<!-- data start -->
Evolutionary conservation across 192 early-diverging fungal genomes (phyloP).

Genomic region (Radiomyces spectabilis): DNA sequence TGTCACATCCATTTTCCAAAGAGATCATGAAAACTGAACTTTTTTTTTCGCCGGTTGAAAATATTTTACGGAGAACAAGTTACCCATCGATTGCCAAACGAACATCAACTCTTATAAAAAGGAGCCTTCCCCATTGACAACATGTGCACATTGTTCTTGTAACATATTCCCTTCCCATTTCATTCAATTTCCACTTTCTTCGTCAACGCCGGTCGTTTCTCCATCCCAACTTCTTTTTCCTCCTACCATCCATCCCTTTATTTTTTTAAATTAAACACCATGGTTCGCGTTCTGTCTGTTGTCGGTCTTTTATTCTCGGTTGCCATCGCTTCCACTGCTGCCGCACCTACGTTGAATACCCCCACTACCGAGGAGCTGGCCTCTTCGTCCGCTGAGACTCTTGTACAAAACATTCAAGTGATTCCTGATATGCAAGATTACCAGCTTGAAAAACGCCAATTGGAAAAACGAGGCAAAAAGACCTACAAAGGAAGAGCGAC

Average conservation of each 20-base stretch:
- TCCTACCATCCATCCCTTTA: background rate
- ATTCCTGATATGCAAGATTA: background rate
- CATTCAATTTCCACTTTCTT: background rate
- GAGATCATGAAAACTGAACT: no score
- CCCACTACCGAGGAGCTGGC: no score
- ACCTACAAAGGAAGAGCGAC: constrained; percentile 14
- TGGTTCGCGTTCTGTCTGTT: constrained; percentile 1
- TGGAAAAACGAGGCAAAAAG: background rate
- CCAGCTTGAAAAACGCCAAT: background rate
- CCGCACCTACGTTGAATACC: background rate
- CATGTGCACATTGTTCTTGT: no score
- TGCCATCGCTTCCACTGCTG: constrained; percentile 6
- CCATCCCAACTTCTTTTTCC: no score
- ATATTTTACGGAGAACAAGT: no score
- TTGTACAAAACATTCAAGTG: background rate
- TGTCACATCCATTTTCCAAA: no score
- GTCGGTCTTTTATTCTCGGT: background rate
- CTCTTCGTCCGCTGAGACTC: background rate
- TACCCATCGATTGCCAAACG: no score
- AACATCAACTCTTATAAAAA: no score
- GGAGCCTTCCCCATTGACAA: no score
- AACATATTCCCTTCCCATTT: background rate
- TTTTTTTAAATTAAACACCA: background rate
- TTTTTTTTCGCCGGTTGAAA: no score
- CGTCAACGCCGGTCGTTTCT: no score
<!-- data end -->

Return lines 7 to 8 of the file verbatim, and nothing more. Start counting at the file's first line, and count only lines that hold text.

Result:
- GAGATCATGAAAACTGAACT: no score
- CCCACTACCGAGGAGCTGGC: no score